Cream soups are the perfect starter for a holiday dinner.
Rich, decadent and velvety smooth, they make an opening statement that a truly sumptuous meal is to follow.
But the bonus is that cream soups are simple to make and can be relatively inexpensive, depending on the vegetable used.
“This is the time of year when the cold sets in, when you want something warm, comforting and filling, with a little more substance to it,” said chef Mark Kent, who teaches cooking at the University of Akron’s hospitality management program and manages University of Akron’s student-run Crystal Room Restaurant.
Kent said cream soups are easy to prepare: Simmer a vegetable in stock until tender, puree, strain to remove any fibrous bits, and add cream and seasonings.
CREAM OF MUSHROOM SOUP
7 tablespoons butter
8 cups chopped mushrooms, about 1¼ pounds (see note)
2/3 cup finely chopped celery
1¼ cups thinly sliced leek (white part only)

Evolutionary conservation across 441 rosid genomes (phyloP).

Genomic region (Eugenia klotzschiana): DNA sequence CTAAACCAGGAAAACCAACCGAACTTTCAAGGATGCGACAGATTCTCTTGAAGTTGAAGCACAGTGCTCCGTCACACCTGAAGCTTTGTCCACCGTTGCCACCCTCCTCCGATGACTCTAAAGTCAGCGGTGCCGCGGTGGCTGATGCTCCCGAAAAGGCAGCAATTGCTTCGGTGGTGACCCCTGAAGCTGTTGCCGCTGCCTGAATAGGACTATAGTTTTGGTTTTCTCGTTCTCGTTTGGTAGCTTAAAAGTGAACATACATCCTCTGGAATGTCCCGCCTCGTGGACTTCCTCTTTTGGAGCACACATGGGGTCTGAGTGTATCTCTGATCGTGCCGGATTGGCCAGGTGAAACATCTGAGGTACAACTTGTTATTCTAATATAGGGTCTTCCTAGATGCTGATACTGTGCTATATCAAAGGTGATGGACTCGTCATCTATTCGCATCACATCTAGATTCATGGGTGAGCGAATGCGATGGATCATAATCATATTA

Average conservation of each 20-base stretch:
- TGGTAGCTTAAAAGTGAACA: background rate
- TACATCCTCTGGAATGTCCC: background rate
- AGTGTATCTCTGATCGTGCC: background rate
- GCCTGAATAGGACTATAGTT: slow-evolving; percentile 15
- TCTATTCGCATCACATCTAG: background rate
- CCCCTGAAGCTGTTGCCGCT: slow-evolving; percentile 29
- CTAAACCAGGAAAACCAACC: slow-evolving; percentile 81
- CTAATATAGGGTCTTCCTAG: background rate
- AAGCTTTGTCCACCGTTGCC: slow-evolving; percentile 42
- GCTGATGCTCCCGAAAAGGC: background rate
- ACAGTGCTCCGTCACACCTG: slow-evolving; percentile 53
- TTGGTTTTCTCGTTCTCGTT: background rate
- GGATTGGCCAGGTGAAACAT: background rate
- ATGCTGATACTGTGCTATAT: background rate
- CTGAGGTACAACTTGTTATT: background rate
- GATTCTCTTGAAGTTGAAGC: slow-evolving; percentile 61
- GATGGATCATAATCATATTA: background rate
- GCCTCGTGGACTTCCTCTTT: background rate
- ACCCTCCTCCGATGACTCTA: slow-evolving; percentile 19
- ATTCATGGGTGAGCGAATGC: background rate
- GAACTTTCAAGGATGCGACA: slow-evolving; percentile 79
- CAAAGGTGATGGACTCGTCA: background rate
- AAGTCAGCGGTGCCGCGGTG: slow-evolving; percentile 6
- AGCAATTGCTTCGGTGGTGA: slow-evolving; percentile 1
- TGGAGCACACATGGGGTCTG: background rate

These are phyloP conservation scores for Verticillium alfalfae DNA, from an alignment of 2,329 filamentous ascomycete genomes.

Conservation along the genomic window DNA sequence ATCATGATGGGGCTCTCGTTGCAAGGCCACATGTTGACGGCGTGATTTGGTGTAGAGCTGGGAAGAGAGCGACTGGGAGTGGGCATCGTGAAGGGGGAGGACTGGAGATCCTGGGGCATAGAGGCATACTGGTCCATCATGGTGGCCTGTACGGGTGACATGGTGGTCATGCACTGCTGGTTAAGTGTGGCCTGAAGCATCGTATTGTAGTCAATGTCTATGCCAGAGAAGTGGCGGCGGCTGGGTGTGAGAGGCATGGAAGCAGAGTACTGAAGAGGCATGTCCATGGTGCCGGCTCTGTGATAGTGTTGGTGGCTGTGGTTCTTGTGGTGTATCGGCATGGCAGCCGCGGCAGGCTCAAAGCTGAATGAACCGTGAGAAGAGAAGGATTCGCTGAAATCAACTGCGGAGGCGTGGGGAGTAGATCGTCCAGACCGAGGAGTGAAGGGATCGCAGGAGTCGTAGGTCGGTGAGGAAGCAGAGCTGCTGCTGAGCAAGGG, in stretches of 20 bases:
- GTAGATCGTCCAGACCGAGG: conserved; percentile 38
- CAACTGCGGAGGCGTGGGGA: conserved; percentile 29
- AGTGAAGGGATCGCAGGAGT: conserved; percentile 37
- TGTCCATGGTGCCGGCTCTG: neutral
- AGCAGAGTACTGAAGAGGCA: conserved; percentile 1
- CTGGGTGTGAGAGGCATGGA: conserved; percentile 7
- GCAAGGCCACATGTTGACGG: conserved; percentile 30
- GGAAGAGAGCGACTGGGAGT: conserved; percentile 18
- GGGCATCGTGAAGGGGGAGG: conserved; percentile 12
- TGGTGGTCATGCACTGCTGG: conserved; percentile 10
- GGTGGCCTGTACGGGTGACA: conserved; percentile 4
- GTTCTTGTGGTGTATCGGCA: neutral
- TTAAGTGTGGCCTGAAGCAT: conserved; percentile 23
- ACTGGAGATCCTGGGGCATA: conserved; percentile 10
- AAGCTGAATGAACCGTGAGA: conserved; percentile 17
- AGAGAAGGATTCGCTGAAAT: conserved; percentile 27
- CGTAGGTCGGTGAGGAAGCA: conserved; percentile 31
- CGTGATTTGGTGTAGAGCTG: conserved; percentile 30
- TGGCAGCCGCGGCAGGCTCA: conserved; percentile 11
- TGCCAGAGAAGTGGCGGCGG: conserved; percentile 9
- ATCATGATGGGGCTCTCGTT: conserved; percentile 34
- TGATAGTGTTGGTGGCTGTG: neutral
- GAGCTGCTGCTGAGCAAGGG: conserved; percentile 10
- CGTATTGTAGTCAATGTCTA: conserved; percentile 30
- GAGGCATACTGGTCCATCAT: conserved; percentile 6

½ cup all-purpose flour
5 cups chicken broth
1 fresh thyme sprig
1 cup sliced mushrooms
1½ cups heavy cream, heated
Fresh lemon juice to taste
Salt to taste
Freshly ground white pepper to taste
Melt 6 tablespoons of the butter in a soup pot over medium heat. Add the chopped mushrooms, celery and leek. Cook, stirring frequently, until softened, 6 to 8 minutes.
Add the flour and cook, stirring constantly, for 3 to 4 minutes.
Whisk in the broth gradually. Add the thyme sprig, bring to a simmer, and cook for 30 minutes.
Meanwhile, melt the remaining butter in a skillet. Add the sliced mushrooms and saute until cooked through, about 5 minutes. Remove from the heat and reserve.
Remove and discard the thyme. Puree the soup, then strain through cheesecloth or a fine sieve. Return the soup to the pot and place over low heat. Add the heavy cream and season to taste with the lemon juice, salt and pepper. Heat the soup, but do not boil.
Serve in heated bowls, garnished with the reserved cooked mushrooms.
Note: Regular white mushrooms work well in this soup, or use a combination of white and exotic mushrooms, depending on your taste and what is available.
Source: “The Culinary Institute of America: The New Book of Soups”